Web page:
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How Merlin prophesied that two the best knights of the world
should fight there, which were Sir Lancelot and Sir Tristram.

THE meanwhile as this was a-doing, in came Merlin to King Mark,
and seeing all his doing, said, Here shall be in this same place
the greatest battle betwixt two knights that was or ever shall
be, and the truest lovers, and yet none of them shall slay other. 
And there Merlin wrote their names upon the tomb with letters of
gold that should fight in that place, whose names were Launcelot
de Lake, and Tristram.  Thou art a marvellous man, said King Mark
unto Merlin, that speakest of such marvels, thou art a boistous
man and an unlikely to tell of such deeds.  What is thy name?
said King Mark.  At this time, said Merlin, I will not tell, but
at that time when Sir Tristram is taken with his sovereign lady,
then ye shall hear and know my name, and at that time ye shall
hear tidings that shall not please you.  Then said Merlin to
Balin, Thou <60>hast done thyself great hurt, because that thou
savest not this lady that slew herself, that might have saved her
an thou wouldest.  By the faith of my body, said Balin, I might
not save her, for she slew herself suddenly.  Me repenteth, said
Merlin; because of the death of that lady thou shalt strike a
stroke most dolorous that ever man struck, except the stroke of
our Lord, for thou shalt hurt the truest knight and the man of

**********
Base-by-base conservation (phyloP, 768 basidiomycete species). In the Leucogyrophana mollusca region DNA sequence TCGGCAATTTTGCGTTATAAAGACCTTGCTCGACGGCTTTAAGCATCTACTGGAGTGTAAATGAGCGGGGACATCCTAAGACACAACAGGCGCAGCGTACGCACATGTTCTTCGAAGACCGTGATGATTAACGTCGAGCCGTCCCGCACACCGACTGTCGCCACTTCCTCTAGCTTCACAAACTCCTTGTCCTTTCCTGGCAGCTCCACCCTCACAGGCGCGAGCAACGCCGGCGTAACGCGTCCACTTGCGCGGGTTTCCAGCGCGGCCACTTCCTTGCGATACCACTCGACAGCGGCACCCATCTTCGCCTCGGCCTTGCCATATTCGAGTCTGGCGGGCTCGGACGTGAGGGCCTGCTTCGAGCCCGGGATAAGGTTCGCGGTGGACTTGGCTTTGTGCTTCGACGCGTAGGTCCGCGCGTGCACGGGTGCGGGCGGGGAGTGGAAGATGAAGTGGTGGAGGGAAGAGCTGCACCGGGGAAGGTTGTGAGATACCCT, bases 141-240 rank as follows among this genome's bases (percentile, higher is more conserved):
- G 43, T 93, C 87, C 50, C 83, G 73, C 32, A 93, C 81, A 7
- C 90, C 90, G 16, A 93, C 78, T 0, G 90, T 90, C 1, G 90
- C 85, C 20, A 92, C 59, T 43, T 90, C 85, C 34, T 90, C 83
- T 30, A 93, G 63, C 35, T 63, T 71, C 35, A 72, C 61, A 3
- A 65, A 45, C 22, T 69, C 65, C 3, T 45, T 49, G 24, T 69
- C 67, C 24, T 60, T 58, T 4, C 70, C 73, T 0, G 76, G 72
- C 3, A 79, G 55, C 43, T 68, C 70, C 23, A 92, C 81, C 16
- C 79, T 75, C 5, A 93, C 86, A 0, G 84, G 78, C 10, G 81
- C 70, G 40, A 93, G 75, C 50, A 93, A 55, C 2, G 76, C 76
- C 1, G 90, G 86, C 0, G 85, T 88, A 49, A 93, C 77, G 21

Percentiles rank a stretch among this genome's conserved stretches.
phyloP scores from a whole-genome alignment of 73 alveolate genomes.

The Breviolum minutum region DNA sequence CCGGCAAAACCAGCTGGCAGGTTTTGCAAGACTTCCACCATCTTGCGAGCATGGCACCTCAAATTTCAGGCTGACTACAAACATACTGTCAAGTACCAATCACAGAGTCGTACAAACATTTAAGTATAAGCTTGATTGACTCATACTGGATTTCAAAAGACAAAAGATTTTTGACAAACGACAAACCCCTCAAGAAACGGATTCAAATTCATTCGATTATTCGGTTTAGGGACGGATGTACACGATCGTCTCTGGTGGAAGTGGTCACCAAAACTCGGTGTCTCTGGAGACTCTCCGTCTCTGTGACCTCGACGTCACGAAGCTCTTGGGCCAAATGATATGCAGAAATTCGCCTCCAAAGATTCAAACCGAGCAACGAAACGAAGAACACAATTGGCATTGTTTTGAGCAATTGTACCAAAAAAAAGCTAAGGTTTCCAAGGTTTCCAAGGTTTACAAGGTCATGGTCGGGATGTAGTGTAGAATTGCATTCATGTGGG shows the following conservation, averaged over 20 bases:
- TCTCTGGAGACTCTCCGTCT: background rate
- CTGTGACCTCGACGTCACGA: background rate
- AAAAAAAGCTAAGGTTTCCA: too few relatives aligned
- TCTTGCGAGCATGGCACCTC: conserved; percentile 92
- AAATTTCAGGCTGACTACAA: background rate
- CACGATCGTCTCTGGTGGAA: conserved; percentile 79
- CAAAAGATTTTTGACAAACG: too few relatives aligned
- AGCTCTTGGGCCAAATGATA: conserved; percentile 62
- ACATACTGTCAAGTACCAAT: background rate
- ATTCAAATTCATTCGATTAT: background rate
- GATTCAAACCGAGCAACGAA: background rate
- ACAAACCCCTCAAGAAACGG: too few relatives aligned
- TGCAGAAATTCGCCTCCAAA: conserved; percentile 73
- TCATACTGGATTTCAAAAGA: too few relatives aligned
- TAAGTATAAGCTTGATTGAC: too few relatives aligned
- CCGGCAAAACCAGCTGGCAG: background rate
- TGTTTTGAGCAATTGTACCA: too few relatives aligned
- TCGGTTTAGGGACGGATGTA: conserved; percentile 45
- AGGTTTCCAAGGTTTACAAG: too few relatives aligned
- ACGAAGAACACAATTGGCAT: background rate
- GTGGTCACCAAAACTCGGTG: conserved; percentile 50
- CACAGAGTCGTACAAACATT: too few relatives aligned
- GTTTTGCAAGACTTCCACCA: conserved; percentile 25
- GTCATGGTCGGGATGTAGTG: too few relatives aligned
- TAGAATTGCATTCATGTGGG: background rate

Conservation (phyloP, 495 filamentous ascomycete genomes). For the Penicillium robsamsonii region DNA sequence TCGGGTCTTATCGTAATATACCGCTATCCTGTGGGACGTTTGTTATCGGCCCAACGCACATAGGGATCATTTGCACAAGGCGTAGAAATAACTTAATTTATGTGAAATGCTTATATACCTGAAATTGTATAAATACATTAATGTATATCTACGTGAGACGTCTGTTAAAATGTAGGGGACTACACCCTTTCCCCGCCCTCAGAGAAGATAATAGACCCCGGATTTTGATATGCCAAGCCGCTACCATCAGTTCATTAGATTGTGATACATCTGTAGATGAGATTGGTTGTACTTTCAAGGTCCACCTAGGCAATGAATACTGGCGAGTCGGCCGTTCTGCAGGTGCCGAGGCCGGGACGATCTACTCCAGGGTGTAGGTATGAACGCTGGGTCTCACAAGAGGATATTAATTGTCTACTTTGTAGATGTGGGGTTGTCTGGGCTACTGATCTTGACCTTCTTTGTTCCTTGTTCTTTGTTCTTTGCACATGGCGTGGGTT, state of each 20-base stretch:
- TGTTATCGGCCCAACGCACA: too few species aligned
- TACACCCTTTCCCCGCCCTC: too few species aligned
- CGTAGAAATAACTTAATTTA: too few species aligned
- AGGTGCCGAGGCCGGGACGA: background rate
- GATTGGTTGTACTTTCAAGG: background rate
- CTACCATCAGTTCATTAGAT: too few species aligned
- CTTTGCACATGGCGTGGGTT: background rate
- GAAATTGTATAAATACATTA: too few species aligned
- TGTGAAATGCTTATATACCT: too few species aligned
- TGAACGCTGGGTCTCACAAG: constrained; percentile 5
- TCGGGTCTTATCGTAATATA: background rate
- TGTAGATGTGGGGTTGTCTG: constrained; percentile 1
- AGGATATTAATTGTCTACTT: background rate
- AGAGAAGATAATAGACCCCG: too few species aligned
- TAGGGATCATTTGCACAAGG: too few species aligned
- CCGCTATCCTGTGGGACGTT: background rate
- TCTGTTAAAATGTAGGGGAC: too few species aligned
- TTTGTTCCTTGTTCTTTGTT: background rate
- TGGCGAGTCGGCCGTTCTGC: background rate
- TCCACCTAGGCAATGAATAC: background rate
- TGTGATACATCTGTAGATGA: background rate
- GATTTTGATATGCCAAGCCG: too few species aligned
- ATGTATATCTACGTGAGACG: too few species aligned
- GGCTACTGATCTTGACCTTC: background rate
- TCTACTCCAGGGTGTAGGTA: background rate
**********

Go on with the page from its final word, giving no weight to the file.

most worship that now liveth, and through that stroke three
kingdoms shall be in great poverty, misery and wretchedness
twelve years, and the knight shall not be whole of that wound for
many years.  Then Merlin took his leave of Balin.  And Balin
said, If I wist it were sooth that ye say I should do such a
perilous deed as that, I would slay myself to make thee a liar. 
Therewith Merlin vanished away suddenly.  And then Balan and his
brother took their leave of King Mark.  First, said the king,
tell me your name.  Sir, said Balan, ye may see he beareth two
swords, thereby ye may call him the Knight with the Two Swords. 
And so departed King Mark unto Camelot to King Arthur, and Balin
took the way toward King Rience; and as they rode together they
met with Merlin disguised, but they knew him not.  Whither ride
you? said Merlin.  We have little to do, said the two knights, to
tell thee.  But what is thy name? said Balin.  At this time, said
Merlin, I will not tell it thee.  It is evil seen, said the
knights, that thou art a true man that thou wilt not tell thy
name.  As for that, said Merlin, be it as it be may, I can tell
you wherefore ye ride this way, for to meet King Rience; but it
will not avail you without ye have my counsel.  Ah! said Balin,
ye are Merlin; we will be ruled by your counsel.  Come on, said
Merlin, ye shall have great worship, and look that ye do
knightly, for ye shall have great need.  As for that, said Balin,
dread you not, we will do what we may.